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PLoS Negl Trop Dis. 2015 Dec 18;9(12):e0004299. doi: 10.1371/journal.pntd.0004299. eCollection 2015 Dec.

Genomic and Proteomic Studies on the Mode of Action of Oxaboroles against the African Trypanosome.

Author information

1
School of Life Sciences, University of Dundee, Dundee, United Kingdom.
2
Parasite Genomics, Wellcome Trust Sanger Institute, Hinxton, Cambridge, United Kingdom.
3
Division of Biomedical and Life Sciences, Lancaster University, Lancaster, United Kingdom.

Abstract

SCYX-7158, an oxaborole, is currently in Phase I clinical trials for the treatment of human African trypanosomiasis. Here we investigate possible modes of action against Trypanosoma brucei using orthogonal chemo-proteomic and genomic approaches. SILAC-based proteomic studies using an oxaborole analogue immobilised onto a resin was used either in competition with a soluble oxaborole or an immobilised inactive control to identify thirteen proteins common to both strategies. Cell-cycle analysis of cells incubated with sub-lethal concentrations of an oxaborole identified a subtle but significant accumulation of G2 and >G2 cells. Given the possibility of compromised DNA fidelity, we investigated long-term exposure of T. brucei to oxaboroles by generating resistant cell lines in vitro. Resistance proved more difficult to generate than for drugs currently used in the field, and in one of our three cell lines was unstable. Whole-genome sequencing of the resistant cell lines revealed single nucleotide polymorphisms in 66 genes and several large-scale genomic aberrations. The absence of a simple consistent mechanism among resistant cell lines and the diverse list of binding partners from the proteomic studies suggest a degree of polypharmacology that should reduce the risk of resistance to this compound class emerging in the field. The combined genetic and chemical biology approaches have provided lists of candidates to be investigated for more detailed information on the mode of action of this promising new drug class.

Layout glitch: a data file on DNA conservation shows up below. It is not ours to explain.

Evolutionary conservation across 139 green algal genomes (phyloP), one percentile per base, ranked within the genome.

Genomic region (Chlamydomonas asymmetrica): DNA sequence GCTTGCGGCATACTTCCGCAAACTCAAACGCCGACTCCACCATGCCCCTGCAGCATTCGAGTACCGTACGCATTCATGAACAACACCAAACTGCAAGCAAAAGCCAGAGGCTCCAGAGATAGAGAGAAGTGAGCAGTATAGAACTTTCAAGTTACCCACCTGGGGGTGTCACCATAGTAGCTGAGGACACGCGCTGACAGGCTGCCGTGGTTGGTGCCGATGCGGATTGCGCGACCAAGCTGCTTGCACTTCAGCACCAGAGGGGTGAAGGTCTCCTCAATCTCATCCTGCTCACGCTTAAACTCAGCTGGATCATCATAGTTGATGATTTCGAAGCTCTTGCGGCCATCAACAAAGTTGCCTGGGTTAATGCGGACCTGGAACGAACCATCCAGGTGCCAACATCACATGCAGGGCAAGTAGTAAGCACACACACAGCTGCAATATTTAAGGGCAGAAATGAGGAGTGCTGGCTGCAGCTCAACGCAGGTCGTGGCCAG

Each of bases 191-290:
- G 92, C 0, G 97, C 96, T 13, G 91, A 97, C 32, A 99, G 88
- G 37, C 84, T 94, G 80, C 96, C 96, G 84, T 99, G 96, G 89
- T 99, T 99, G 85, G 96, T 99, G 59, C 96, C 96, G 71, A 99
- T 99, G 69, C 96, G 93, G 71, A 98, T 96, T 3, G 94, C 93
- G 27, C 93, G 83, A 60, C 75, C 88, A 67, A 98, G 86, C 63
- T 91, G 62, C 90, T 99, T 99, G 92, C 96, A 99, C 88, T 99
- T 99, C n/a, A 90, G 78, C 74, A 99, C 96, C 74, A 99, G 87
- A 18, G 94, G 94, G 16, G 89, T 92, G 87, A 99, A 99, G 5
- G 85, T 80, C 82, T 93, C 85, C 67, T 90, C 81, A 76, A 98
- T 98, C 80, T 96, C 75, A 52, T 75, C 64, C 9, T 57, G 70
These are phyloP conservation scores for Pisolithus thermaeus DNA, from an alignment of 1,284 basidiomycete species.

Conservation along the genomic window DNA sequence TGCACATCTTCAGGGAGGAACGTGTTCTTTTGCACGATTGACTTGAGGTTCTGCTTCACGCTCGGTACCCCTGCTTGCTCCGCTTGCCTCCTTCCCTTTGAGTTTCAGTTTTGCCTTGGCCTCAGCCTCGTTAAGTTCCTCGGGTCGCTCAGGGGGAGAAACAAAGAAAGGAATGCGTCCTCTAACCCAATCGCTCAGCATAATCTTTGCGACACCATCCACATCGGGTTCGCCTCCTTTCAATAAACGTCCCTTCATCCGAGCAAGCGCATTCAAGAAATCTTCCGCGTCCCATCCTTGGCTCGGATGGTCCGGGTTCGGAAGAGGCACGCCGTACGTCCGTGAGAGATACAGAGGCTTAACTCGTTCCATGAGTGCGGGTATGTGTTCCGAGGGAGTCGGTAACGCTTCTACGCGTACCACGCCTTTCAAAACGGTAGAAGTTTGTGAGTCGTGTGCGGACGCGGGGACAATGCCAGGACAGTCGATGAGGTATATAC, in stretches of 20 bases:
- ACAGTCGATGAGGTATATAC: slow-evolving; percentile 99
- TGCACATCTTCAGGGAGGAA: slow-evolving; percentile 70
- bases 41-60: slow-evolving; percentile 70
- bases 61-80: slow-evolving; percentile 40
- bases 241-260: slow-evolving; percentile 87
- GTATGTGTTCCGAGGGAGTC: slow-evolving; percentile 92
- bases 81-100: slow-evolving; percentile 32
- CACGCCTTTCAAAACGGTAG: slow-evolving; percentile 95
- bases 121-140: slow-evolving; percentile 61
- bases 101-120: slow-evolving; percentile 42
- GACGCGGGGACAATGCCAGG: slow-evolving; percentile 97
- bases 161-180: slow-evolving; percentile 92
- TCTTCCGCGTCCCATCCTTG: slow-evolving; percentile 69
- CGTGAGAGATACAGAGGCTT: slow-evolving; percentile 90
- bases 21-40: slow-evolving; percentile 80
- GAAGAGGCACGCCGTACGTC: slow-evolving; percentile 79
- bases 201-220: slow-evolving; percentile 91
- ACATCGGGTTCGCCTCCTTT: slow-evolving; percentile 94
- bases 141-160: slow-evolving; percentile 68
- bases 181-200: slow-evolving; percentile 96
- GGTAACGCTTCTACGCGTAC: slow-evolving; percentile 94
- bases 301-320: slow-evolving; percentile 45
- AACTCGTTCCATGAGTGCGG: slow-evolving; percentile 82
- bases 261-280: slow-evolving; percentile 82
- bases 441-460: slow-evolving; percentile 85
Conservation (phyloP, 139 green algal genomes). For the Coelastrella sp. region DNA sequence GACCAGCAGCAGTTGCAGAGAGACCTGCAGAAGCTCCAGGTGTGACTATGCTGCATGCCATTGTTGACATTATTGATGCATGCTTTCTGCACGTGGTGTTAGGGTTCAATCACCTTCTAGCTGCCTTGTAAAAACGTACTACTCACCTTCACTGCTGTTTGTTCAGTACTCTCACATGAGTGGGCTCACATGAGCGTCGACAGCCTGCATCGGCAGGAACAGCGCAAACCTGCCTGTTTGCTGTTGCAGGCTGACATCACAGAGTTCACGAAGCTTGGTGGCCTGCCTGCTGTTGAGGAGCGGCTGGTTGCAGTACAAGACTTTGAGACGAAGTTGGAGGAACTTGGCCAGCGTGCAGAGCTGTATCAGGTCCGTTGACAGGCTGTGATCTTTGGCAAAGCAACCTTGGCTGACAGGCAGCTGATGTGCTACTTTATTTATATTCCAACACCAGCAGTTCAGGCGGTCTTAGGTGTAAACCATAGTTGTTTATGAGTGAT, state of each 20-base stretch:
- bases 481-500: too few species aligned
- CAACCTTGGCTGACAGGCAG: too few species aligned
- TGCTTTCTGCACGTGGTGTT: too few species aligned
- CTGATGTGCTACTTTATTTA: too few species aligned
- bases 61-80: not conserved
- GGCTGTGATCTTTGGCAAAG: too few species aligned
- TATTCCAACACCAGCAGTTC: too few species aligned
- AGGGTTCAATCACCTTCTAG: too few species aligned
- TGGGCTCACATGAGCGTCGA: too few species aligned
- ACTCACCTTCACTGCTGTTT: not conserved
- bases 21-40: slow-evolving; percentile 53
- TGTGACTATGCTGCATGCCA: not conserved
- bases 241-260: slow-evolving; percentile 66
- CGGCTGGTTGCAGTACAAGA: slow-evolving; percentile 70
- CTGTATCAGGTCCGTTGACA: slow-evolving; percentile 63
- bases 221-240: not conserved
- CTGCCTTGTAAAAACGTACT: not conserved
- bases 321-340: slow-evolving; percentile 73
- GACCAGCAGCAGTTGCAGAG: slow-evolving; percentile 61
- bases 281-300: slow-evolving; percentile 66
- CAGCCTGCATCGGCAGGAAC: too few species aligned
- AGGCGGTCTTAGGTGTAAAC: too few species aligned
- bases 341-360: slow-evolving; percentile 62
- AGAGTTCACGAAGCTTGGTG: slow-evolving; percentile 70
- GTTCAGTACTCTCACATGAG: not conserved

PMID:
26684831
PMCID:
PMC4689576
DOI:
10.1371/journal.pntd.0004299
[Indexed for MEDLINE]
Free PMC Article

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